We've been talking about design systems several times already in this post. However, keep in mind that design systems are one of the tools you can use to reduce inefficiencies. You can do DesignOps without having a design system.
DesignOps in practice
All organizations differ from each other. Hence, DesignOps is and should be different from your team to another one.
However, even if organizations pick what they need from the DesignOps menu5, their respective recipe will differ.
DesignOps menu is all about:
- People: "How we work together"
- Work: "How we get our work done"
- Impact: "How our work creates impact"
"DesignOps is all about increasing the impact of design at scale."
Sean Rice, Senior Product Designer, GoDaddy
You may be eager to start but also wondering where you should start from and you'd be right. What I can tell you is you only need to start somewhere and the rest will follow.
To help you get started, here are some real-world examples from teams at Dropbox, Pinterest, Fitbit, and Pitch.
How Dropbox improves feedback loops
Dropbox improves creative reviews by creating "blue boxes" at the top of each document. Those checkboxes state what feedback designers are looking for, from whom, and what types of feedback aren't helpful.
"This approach is a great reminder at each review of roles and responsibilities; while we want everyone to be heard, we also want to clarify who is the ultimate decision maker for different aspects of the creative output."
Collin Whitehead, Head of Brand, Dropbox
How Pinterest keeps its design org up-to-date
Every Monday morning, Pinterest's design org sends out a visual status document that lists what everyone is working on and shows design comps from each team.
"This keeps our design org of 60 people up to date on what other designers are working on, and also serves as a guide for our cross-functional teams to understand what everyone is working on."
Meredith Black, Head of Design Operations, Pinterest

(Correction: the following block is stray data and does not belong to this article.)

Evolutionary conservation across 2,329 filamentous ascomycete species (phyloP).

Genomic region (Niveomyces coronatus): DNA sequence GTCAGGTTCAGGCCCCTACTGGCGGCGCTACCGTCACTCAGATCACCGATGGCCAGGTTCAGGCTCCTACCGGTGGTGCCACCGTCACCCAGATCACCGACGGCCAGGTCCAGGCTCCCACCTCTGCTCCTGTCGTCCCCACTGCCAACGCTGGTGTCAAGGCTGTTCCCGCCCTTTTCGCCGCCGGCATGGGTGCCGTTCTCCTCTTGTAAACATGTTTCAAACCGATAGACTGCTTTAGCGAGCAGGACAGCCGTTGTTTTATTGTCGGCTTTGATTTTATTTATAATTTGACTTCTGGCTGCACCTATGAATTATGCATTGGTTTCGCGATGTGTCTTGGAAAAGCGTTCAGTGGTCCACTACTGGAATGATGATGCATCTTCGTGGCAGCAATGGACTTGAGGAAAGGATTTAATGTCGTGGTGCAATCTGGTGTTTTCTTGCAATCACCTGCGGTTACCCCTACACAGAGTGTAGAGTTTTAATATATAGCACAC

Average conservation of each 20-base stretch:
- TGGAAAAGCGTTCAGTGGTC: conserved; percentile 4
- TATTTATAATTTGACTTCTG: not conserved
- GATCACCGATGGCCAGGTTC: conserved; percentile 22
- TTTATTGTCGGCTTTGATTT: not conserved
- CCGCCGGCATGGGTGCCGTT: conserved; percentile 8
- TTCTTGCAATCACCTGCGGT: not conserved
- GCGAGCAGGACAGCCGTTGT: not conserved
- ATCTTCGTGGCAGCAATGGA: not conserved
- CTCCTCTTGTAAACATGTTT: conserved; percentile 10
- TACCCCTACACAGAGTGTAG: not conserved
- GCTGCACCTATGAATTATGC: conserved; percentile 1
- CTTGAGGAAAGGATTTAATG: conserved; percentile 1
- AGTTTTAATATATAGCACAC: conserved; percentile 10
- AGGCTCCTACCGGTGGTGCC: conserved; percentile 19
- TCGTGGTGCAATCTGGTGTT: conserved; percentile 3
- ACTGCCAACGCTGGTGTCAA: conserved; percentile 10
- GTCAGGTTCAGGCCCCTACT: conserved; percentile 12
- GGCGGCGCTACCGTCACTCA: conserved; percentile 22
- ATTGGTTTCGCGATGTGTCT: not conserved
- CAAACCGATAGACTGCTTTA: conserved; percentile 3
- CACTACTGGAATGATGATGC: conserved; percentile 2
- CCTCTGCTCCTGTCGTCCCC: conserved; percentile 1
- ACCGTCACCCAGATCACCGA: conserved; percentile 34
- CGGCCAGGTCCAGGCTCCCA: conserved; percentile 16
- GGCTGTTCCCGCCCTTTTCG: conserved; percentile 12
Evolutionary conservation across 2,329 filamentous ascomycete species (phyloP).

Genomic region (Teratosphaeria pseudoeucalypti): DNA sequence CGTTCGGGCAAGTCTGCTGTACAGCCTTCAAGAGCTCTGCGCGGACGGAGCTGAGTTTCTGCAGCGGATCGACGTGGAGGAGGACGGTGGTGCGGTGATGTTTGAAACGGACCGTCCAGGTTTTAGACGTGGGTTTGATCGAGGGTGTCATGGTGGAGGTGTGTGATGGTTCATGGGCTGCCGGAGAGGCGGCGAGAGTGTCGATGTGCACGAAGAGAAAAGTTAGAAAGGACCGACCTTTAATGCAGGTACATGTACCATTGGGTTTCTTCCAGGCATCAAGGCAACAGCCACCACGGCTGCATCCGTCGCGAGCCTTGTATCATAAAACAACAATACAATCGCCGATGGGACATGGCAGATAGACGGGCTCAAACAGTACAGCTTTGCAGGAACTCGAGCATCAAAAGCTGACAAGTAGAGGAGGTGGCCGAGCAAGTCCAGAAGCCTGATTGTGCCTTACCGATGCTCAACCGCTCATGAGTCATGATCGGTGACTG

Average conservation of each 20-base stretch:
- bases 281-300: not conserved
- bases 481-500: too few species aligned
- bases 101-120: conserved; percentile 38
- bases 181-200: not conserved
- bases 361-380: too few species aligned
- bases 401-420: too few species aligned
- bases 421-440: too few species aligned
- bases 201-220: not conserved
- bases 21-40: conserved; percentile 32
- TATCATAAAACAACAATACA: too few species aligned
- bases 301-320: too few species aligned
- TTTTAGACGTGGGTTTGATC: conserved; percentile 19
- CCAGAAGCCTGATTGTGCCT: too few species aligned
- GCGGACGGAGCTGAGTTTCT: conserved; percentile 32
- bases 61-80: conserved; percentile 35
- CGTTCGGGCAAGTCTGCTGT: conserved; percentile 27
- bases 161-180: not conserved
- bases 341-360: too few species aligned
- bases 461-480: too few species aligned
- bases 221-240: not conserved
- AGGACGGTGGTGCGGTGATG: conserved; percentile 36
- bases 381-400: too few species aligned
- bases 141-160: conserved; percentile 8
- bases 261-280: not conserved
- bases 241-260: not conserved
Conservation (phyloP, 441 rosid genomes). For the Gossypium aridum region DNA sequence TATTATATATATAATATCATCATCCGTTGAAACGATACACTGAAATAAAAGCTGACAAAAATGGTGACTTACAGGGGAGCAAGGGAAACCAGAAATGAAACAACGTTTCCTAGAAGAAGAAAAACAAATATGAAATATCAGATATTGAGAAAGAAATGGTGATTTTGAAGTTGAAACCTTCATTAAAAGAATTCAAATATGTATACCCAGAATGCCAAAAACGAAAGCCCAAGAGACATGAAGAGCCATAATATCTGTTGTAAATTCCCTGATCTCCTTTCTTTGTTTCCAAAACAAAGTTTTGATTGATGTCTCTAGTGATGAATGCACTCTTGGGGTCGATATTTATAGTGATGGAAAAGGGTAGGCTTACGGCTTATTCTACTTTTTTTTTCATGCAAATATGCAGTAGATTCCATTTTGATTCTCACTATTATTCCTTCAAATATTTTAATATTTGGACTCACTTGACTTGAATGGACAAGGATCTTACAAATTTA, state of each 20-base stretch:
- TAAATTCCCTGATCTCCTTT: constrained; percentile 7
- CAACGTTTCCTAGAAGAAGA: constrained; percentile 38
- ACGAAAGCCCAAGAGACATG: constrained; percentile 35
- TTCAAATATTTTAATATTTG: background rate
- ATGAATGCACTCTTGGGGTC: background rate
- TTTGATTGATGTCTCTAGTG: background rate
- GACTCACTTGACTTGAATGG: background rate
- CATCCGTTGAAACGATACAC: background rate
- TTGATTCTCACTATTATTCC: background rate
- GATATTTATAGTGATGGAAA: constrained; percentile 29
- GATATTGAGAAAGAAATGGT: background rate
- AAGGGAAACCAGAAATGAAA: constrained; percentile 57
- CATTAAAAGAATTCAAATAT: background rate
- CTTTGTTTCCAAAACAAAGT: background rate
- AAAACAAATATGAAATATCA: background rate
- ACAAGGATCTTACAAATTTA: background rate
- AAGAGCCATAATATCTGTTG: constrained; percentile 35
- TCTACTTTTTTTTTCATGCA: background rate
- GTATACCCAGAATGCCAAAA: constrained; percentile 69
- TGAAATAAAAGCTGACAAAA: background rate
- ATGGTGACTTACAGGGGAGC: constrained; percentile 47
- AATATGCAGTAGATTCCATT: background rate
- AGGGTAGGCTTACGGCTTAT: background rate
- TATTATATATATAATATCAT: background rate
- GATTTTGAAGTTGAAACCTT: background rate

How Fitbit aligns design and business goals
The Fitbit design org meets quarterly to reflect on the previous three to six months, discuss any urgent priorities, and set goals for the coming months.
"DesignOps can facilitate conversations at the design leadership level to ensure success is being defined based on the company's goals."
Kate Battles, Manager of Design Operations, Fitbit
How Pitch automatically syncs icons from design to code
The product team at Pitch uses a library of 680 icons across 6 products and apps. The team automates its design workflows for continuous integration and delivery (CI/CD) to cut down on manual tasks.
"When we add icons to our library in Figma, Specify automatically triggers a Pull Request in GitHub that adds, removes, or changes icons in our defined output folders, using some custom parsers and settings we've defined."
Roy van Rooijen, Senior Product Designer, Pitch
DesignOps is the practice of reducing operational inefficiencies in the design workflow. It involves anyone using user-centered and design-thinking processes to solve problems: designers, developers, and product owners.
DesignOps is about:
- How product teams work together
- How they get work done
- How their work creates impact to optimize the execution of projects as a whole
Specify was born with DesignOps in mind. We started connecting design to code. However a Design API isn't all about design and code. That's why we're now experimenting with a design system documentation in Notion that syncs with Figma automatically.
Want to try out? 👉 Apply to the Beta Program
Design has never been more essential in organizations than it is now and its impact is stronger than ever. With DesignOps, we're just scratching the surface of design, and the future of design work.
I hope you're as excited as I am.
Footnotes & References
- Marc Andreessen shared an insightful article where he tackles how more industries are disrupted by software — from movies to agriculture to national defense.↩
- Dylan Field, CEO of Figma, shared in 2017 where he explains why organizations are prioritizing design↩
- Alex Schleifer, The Way We Build - How rethinking the Airbnb app changed the way we approach design↩
- Andy Budd, Design Ops — A New Discipline↩
- The Design Ops Menu was originally shared by the Nielsen Norman Group in their article DesignOps 101↩